“What we do is split into two groups. The first group comes in from 4:45 to 6 and the other group comes in from 5:45 to 7. That way, we have only 11 or 12 at a time. We can get more done even though it’s less time.”

Some schools have a bit more space to utilize than others. Jefferson and Lakeside, for instance, make use of two gymnasiums and a balcony allowing those coaches to divide their teams into groups with one group working on defense, another on offense with the pitchers and catchers breaking off to get some work in, as well.

“We’re fortunate,” Kiphart said. “We have the main gym, the mezzanine and the and the small gym. We use all three at once.”

“We get the auxiliary gym,” Geneva tennis coach Phil Dubsky said. “We have it every day from 2:30 to 4:30. Also, we rent an indoor court at times on the weekends. It helps to have Pine Lakes in Mentor.”

All that, and the tennis teams at those schools make use of a fourth option. They head over to their respective middle school’s gyms.

“I choose to go over there,” Jefferson tennis coach Lou Murphy said. “We have to wait until 3:30 to do it, but it’s worth it because we’re by ourselves.

“It makes it more consistent for the kids and their parents to know practice is at the same time every day after school. It’s good for me, too, because I can schedule things. If we had to switch every week, we’d start getting into a whole other world trying to fit things in.”

“We’re fortunate enough to have access to the junior high gym,” Lakeside tennis coach Bob Walters said. “We have the volleyball standards that we can set up as tennis nets and we use multi-colored, low-compression balls. They can see the spin and it gives them the real feeling of playing tennis. They can use a full swing and use the same velocity so it’s like really playing tennis.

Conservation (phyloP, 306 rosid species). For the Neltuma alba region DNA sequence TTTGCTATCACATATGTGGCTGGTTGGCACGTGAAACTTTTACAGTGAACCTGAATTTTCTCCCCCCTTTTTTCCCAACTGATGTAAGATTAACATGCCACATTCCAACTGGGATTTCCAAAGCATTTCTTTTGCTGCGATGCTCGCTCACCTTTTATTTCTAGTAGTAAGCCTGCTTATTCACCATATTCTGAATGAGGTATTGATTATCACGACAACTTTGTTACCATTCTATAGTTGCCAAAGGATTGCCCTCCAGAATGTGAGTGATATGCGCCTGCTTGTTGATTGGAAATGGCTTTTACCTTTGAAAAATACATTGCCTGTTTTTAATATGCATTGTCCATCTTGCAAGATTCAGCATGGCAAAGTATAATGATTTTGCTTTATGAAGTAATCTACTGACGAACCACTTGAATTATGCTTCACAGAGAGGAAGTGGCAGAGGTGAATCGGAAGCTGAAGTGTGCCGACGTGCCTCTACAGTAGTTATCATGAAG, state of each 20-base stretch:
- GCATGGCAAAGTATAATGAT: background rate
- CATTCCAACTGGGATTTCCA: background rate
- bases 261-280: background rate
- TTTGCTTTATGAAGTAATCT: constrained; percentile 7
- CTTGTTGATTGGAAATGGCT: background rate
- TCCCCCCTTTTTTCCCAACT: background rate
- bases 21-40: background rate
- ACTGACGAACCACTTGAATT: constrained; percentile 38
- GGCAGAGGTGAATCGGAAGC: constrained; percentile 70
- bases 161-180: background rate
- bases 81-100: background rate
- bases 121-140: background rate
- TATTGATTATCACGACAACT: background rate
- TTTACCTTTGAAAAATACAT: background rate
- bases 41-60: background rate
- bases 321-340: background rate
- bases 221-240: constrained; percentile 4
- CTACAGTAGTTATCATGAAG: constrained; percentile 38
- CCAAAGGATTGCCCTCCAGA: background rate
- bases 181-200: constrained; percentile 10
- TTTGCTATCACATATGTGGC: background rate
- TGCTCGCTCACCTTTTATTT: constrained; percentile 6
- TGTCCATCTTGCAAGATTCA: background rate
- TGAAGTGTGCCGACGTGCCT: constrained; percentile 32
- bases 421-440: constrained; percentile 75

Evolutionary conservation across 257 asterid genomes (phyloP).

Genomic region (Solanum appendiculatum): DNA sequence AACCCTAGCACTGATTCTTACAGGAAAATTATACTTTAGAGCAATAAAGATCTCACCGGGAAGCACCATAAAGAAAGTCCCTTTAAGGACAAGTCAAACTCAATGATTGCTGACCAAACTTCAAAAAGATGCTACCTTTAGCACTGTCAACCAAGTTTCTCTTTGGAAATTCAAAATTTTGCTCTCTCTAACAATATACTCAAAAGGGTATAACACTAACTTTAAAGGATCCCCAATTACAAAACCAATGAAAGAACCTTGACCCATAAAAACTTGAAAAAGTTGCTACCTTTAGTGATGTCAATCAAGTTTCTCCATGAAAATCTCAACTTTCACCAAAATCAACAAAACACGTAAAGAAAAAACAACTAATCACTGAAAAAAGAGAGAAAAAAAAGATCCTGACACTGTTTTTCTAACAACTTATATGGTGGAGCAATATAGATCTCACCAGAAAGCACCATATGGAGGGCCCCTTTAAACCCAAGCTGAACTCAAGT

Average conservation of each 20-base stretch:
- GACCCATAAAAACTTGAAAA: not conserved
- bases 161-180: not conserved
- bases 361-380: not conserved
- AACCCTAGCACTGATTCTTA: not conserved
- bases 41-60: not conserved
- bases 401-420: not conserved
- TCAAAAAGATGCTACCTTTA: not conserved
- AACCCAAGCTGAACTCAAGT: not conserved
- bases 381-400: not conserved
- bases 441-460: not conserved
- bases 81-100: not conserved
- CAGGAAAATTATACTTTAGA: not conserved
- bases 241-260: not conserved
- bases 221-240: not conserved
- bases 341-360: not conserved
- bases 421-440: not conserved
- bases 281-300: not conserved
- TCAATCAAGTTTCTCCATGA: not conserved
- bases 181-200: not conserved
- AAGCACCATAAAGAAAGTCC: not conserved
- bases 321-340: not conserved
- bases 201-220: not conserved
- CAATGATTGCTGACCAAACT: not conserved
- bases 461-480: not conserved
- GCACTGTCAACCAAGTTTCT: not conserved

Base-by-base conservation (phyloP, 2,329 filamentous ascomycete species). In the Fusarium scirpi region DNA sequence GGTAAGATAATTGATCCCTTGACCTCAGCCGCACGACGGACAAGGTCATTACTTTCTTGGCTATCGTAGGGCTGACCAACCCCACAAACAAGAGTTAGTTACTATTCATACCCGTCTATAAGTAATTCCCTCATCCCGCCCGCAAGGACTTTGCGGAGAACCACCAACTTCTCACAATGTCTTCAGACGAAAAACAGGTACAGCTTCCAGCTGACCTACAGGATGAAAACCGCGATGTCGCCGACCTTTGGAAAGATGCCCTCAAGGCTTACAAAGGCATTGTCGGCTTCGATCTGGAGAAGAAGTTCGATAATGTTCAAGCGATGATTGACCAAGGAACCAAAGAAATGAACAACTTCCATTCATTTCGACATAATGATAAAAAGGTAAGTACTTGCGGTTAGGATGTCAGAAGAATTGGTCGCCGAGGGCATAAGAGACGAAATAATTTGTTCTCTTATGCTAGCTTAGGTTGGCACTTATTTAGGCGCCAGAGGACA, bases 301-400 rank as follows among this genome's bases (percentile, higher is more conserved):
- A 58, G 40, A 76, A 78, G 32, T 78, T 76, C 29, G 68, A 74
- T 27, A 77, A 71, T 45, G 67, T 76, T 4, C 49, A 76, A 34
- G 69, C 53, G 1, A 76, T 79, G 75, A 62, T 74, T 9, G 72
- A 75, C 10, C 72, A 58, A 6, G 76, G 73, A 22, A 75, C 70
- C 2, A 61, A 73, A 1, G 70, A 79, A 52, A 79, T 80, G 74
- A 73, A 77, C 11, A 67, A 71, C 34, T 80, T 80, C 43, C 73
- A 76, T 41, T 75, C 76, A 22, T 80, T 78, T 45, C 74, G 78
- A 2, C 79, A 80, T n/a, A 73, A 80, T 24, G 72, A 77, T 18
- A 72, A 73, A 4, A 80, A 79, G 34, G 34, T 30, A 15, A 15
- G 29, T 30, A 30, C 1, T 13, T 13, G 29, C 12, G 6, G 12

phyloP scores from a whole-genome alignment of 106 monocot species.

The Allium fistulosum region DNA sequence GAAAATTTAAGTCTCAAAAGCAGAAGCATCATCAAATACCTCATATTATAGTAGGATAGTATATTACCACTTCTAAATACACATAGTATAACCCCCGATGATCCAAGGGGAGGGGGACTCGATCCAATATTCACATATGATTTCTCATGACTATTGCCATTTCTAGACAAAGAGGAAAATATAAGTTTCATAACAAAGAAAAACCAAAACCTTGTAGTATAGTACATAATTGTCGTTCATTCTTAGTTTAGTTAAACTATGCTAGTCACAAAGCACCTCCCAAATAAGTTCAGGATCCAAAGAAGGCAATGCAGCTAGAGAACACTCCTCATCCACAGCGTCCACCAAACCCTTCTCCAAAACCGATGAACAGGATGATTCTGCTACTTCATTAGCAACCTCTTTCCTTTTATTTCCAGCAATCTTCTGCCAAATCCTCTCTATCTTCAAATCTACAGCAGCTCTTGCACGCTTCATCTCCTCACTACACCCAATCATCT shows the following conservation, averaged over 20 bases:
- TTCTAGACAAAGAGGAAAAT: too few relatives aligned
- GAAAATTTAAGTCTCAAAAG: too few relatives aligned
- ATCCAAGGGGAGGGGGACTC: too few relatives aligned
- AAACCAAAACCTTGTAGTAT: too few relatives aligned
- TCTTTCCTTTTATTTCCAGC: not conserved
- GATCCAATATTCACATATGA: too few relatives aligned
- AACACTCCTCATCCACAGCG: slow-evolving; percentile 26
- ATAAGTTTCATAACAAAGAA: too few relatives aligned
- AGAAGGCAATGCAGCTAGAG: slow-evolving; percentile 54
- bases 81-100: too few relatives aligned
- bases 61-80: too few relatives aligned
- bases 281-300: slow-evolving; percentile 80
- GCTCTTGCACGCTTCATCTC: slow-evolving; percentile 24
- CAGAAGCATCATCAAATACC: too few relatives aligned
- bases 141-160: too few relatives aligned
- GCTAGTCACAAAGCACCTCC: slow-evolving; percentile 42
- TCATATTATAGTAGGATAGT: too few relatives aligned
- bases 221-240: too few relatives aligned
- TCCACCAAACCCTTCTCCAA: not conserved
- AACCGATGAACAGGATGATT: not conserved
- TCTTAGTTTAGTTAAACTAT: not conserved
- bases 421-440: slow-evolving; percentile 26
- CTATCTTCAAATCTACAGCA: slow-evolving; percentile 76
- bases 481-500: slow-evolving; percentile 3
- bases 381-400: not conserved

“That’s worked out pretty well for us.”  

Even if a coach figures out how to best use the space he’s afforded inside, there are still issues in trying to play an outdoor sport in a gymnasium.

“It’s crazy,” Lipps said. “I cannot imagine (Edgewood boys basketball coach John) Bowler trying to play basketball outside on a baseball field. The crazy part is we’re trying to play baseball inside on a basketball court. It gets old in there really quick. The state allows us to start practice on Feb. 25, here it is March 15 and, looking at the forecast, there’s no hope of getting outside for at least another six days.

“That’s more frustrating than trying to get gym time.”

“It’s difficult because there’s only so much you can do in the gym,” Cunha said. “We do a lot of teaching coverages and how we want them to move. We do take some infield, but the problem is it’s not like when we’re outside because you always get a true bounce.

“We can’t tie the infield and outfield together. We can’t put nine girls out there at the same time because the gym isn’t big enough for that.”

Again, some coaches have a luxury.

“The main gym is pretty big,” Kiphart said. “We can get close to a full infield.”

While preparing to play, spring athletes and coaches just have to make some concessions because they are stuck indoors.

“In our gym, we do have a regulation net we can set up and the lines for the boundaries are there,” Dubsky said. “The surface is really fast, so we spend more time on volleying and serving than we do on ground strokes.

“We can’t really simulate game situations. We can’t work on lobs or overheads because the batting cage is up there. That really hurts because in high tennis, especially in doubles, there are a lot of lobs. Since the surface is so fast, we don’t get realistic ground stroke situations.”

What it boils down to is the coaches of the spring sports pine for the rare occasions that the sun pokes through the clouds and the temperature tops out at a balmy 50 degrees.

“The more we can get outside, the better we are,” Cunha said. “Being from this part of the country, there’s nothing we can do. We either practice in the gym or not at all.”

Ettinger is a freelance writer from Ashtabula.